Network Rail announced last week that it had launched its fourth ultrasonic rail testing train into service, complete with ground penetrating radar, ultrasonics and rail profile laser scanner.
The rail operator and owner’s test trains use ultrasonic equipment – the same technology used in medical situations – to detect minute flaws in the track.
The original three units are being used at their full capacity and the addition of a fourth at a cost of £700,000 means one can be taken out of use for servicing.
The new train, or UTU 1 as it is known, has more accurate positioning systems and an improved ability to test the track. It can also be used at a higher speed.
Most testing currently takes place at night at speeds of up to 30 mph. With further development and UTU-1, it is hoped to be able to test the track at 45mph.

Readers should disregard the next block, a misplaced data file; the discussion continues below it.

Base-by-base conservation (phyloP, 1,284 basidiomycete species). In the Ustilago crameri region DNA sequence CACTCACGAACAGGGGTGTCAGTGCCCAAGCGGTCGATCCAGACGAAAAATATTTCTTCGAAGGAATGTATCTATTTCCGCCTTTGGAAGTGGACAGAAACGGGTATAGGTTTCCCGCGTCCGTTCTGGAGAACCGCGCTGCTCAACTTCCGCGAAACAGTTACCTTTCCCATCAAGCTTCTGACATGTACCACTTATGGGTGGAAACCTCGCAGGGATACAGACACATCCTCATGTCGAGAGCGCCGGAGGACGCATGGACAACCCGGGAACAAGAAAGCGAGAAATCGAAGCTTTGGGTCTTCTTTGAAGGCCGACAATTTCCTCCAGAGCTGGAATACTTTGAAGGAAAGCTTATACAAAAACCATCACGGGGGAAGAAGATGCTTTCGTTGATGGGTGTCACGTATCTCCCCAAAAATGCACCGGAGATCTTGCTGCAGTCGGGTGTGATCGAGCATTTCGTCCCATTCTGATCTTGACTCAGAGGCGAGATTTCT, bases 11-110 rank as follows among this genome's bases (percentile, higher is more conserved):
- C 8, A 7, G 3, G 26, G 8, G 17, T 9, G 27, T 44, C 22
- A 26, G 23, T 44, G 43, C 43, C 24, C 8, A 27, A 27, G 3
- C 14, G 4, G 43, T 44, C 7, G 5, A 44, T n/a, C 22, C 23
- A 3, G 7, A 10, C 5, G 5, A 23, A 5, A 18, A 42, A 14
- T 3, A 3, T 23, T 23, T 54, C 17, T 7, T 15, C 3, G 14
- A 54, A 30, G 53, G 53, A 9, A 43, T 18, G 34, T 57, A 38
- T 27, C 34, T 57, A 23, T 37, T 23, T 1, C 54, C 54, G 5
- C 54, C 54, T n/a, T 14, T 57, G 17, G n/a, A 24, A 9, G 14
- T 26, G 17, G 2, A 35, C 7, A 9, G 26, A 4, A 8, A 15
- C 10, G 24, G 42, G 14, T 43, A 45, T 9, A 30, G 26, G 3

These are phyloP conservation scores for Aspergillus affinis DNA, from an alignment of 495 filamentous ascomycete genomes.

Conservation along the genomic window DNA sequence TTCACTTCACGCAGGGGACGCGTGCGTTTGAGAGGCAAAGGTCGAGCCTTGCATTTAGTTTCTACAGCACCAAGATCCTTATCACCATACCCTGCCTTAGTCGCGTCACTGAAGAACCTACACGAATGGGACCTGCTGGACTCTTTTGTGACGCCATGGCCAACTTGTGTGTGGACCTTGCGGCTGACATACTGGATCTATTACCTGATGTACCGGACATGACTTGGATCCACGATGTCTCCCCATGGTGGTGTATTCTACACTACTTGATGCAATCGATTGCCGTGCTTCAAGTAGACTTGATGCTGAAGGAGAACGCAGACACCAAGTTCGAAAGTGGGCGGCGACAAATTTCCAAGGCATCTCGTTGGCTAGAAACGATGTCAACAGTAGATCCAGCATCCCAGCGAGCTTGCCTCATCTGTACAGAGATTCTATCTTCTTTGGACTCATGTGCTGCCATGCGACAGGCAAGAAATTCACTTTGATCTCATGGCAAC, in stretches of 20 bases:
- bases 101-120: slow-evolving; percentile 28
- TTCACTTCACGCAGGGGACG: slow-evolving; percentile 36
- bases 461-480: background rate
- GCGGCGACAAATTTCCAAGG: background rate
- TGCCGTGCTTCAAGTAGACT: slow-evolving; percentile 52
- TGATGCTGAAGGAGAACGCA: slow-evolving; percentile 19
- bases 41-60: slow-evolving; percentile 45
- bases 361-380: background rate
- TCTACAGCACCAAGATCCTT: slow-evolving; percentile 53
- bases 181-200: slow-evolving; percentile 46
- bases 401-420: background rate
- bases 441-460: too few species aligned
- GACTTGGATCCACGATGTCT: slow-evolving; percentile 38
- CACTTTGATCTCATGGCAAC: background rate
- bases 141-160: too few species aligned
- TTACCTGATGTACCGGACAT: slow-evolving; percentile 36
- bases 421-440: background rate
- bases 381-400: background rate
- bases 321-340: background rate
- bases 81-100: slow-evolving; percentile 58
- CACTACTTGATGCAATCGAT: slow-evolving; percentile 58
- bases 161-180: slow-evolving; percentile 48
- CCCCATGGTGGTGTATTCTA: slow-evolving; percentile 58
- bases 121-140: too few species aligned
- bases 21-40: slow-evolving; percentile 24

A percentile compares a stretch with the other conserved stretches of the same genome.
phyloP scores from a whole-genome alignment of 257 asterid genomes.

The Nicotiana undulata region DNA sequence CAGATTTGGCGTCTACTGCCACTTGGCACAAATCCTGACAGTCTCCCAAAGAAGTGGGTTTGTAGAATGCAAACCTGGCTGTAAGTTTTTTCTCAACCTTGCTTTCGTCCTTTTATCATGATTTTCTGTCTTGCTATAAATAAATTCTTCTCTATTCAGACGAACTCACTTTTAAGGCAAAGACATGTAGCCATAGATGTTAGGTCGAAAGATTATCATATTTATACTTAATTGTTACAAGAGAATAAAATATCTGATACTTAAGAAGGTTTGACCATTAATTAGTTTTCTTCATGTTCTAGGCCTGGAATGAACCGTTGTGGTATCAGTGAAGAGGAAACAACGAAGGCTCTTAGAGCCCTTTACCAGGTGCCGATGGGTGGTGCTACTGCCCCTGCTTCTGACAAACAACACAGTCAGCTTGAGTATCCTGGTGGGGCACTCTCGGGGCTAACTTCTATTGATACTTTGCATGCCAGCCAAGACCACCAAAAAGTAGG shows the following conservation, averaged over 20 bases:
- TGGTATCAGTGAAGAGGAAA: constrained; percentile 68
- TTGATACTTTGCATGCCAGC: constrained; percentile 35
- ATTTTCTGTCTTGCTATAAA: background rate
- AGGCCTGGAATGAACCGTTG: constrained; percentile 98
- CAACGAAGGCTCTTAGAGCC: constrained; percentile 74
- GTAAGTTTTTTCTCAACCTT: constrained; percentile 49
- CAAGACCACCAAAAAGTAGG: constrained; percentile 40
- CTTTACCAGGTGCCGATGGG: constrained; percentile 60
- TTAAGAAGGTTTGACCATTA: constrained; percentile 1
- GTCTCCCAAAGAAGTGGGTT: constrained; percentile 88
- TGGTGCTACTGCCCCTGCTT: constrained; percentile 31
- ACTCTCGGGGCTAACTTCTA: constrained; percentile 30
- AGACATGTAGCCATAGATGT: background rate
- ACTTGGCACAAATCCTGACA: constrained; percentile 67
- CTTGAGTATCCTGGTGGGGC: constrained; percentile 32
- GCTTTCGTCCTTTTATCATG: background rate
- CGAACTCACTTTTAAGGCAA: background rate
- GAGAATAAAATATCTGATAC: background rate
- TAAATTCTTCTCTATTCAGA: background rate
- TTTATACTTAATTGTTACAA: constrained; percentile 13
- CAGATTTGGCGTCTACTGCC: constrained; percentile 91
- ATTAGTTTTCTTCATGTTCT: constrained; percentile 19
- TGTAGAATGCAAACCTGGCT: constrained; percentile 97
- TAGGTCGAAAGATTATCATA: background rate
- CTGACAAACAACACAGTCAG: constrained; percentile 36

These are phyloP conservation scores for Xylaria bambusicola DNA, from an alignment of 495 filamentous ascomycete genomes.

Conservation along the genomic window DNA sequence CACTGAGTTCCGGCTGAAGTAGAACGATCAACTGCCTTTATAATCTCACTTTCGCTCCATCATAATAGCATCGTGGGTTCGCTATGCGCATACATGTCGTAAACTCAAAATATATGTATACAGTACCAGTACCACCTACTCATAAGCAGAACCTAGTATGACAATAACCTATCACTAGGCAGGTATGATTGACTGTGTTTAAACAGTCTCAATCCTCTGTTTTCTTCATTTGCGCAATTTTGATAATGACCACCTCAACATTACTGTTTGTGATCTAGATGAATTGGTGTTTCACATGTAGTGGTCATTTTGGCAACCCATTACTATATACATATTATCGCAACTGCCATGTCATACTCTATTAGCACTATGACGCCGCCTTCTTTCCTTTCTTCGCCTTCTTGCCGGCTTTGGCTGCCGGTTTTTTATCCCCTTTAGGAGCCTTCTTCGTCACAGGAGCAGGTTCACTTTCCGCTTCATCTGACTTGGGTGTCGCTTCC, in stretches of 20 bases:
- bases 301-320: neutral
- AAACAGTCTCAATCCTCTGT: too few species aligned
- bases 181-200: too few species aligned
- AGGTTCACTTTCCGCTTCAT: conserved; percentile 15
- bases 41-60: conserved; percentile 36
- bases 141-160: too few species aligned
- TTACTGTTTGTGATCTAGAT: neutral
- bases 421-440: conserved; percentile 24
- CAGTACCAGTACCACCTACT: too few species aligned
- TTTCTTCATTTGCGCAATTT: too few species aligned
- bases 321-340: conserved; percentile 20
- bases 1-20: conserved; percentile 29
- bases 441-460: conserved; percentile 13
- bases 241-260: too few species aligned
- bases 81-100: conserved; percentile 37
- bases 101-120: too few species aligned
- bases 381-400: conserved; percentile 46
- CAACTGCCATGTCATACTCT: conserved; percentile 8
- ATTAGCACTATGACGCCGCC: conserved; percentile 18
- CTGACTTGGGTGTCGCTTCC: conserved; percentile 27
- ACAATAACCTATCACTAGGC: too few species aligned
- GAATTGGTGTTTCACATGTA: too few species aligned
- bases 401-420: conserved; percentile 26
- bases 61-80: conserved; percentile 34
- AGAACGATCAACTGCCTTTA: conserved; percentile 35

Features of the UTU1
Its two separate ground penetrating radar units can detect irregularities in the ballast and formation up to 2m deep, including voids
The ultrasonic test equipment on board can give early warning of any problems that could later occur with the track
Its rail profile scanner uses laser technology to compare the state of the railhead with a pre-programmed template to judge if the track is becoming worn out of shape, and in need of grinding.